Average SNR for 1,000 Hz amounted 108.78 (range, 28 to 198). For other carrier frequencies the SNRs were as follow: for 500 Hz, 180.16 (range, 106 to 327); for 2,000 Hz, 18.30 (range 12 to 29); and for 4,000 Hz, 4 (range, 3 to 5.4). SNR values were significantly higher than background noise for all measurements (P<0.001).

Experiment #2

Approximately 100 sweeps were recorded during the each 5 seconds measurement to evaluate interindividual reproducibility of the method. The average calculated prosthesis velocity was 1.31 m/sec (±1.7) for the stimulus with the carrier frequency of 500 Hz. For the other carrier frequencies (1,000, 2,000, and 4,000 Hz) the speed was 0.53 m/sec (±0.30), 0.105 m/sec (±0.059), and 0.046 m/sec (±0.027), respectively. There was a large interindividual spread of results (P<0.05) (Fig. 2).

Experiment #3

It was not possible to obtain the reflectance from the mucous membrane of the tympanic cavity. Such measurements were however possible when reflective tape was attached to the surface of interest. The intensity of the reflected beam in those cases ranged from 80% to 100%. The differences in the reflected beam intensities depended on the place of measurement (surface of interest with the attached reflective tape). The highest reflectance was obtained from ossicular prosthesis and amounted to 92.85% (±11.39%), and from promontory 83.57% (standard deviation, 14.46%). The lowest average values of reflection intensities were recorded from the round window and amounted to 55.28% (±11.60%) (Fig. 3).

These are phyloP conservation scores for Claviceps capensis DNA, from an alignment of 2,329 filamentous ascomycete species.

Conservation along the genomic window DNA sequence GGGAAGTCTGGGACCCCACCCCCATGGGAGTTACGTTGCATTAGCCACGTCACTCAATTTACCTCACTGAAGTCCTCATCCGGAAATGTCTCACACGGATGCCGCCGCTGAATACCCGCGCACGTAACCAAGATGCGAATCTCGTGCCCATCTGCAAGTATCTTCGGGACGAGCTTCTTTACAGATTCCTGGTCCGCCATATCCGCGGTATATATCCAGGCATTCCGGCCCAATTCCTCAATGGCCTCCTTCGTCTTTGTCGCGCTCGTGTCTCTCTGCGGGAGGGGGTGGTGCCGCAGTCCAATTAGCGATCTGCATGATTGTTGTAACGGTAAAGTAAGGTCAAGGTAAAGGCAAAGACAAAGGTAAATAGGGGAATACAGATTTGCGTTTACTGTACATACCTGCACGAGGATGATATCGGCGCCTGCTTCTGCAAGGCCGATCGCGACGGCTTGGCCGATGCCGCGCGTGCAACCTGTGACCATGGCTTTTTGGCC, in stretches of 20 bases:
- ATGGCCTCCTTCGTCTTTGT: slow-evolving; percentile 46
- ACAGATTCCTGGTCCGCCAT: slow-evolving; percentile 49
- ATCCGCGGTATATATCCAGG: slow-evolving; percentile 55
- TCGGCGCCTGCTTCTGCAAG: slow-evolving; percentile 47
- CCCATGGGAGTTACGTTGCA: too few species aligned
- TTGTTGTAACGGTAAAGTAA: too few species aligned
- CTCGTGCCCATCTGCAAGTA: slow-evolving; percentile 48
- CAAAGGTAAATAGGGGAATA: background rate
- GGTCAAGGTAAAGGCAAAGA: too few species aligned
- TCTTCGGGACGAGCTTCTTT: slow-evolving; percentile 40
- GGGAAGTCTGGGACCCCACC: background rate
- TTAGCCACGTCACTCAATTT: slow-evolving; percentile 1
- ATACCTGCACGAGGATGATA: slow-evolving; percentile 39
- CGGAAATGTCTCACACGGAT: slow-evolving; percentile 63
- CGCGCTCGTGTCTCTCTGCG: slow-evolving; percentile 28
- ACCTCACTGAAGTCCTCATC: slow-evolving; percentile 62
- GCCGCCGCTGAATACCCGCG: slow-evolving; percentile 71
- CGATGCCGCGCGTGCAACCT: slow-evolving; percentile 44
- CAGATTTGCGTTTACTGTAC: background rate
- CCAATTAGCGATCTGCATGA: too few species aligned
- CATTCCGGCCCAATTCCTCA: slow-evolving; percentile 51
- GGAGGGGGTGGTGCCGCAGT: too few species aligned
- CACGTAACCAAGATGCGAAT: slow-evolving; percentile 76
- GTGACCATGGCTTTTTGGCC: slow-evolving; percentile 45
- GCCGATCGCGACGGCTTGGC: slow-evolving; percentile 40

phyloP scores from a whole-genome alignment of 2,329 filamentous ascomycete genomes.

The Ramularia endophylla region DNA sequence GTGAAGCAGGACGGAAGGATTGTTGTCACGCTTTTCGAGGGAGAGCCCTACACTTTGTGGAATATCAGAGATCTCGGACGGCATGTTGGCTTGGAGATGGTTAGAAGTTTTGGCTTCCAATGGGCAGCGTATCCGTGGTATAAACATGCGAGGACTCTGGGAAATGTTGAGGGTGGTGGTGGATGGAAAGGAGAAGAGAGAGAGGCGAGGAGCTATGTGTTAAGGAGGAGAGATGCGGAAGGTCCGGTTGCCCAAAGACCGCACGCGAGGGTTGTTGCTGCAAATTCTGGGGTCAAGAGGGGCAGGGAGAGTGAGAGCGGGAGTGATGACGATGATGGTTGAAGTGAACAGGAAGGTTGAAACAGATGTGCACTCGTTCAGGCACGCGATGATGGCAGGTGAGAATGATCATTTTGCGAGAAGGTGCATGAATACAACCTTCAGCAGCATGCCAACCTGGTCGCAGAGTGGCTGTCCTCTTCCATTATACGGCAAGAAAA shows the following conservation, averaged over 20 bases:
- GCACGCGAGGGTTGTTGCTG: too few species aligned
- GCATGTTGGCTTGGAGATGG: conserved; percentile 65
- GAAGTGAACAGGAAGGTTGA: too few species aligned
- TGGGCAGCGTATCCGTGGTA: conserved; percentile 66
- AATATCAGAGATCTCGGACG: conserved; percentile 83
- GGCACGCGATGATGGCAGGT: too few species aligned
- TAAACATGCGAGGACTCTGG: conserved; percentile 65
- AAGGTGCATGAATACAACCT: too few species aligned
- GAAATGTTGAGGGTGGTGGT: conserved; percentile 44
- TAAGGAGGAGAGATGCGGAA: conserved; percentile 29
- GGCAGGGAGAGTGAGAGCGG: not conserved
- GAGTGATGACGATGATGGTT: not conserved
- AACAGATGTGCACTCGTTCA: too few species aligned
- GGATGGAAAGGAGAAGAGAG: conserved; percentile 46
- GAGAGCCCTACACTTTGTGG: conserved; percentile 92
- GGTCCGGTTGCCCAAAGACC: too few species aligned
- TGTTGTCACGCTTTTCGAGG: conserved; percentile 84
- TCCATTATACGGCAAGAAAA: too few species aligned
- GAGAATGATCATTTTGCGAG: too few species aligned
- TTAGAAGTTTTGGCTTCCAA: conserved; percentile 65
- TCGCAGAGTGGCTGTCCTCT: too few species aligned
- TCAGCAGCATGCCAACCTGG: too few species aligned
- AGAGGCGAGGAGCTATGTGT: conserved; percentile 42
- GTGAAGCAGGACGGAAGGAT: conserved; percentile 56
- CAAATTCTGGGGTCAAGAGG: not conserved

Experiment #4

Changing the angle of the outgoing laser beam about 30° resulted in decreased amplitude of the response. Average reduction of the amplitude was about 29.74%. Changing the angle to 10° resulted in average of 8.61% decrease in amplitude (Fig. 4).

DISCUSSION

Main goals of middle ear surgery are removal of chronic inflamed tissues and improvement of hearing as final result. The pure tone audiometry (PTA) is usually very useful in assessing the hearing after the surgery. In PTA, closure of the air-bone gap shows the improved and proper function of the ossicular prosthesis. Unfortunately, subjective hearing testing cannot be used during the surgery. For these purpose electrophysiological methods such as electrocochleography or auditory brain stem responses are of great importance and usefulness. The idea of intraoperative assessment of the ossicular chain reconstruction presents a challenge for researchers and clinicians [6-8]. Over the decades many methods have been developed to assist the surgeon in measurements of the ossicular chain mobility. Initially, a contact method using the properties of a human hair was evaluated. This method was useful only in the experimental conditions. In the 80’s and 90’s noncontacting video and piezoelectric methods were introduced for measuring the mobility of the ossicular chain [9]. LDV is another method for assessing the ossicular chain reconstruction and offers safe intraoperative measurements.
In our study in experiment #1, reproducibility of the measurements within the same patient was assessed. As we expected, there were no significant differences between the measurements (P>0.05). Responses measured at 1,000-Hz carrier frequency were more difficult to detect. In those cases, larger but still not significant differences between the measurements were observed. In our study, we used the audiological criteria for SNR. The response was recognized as present when the recorded signal amplitude was higher than the average noise level plus three standard deviations.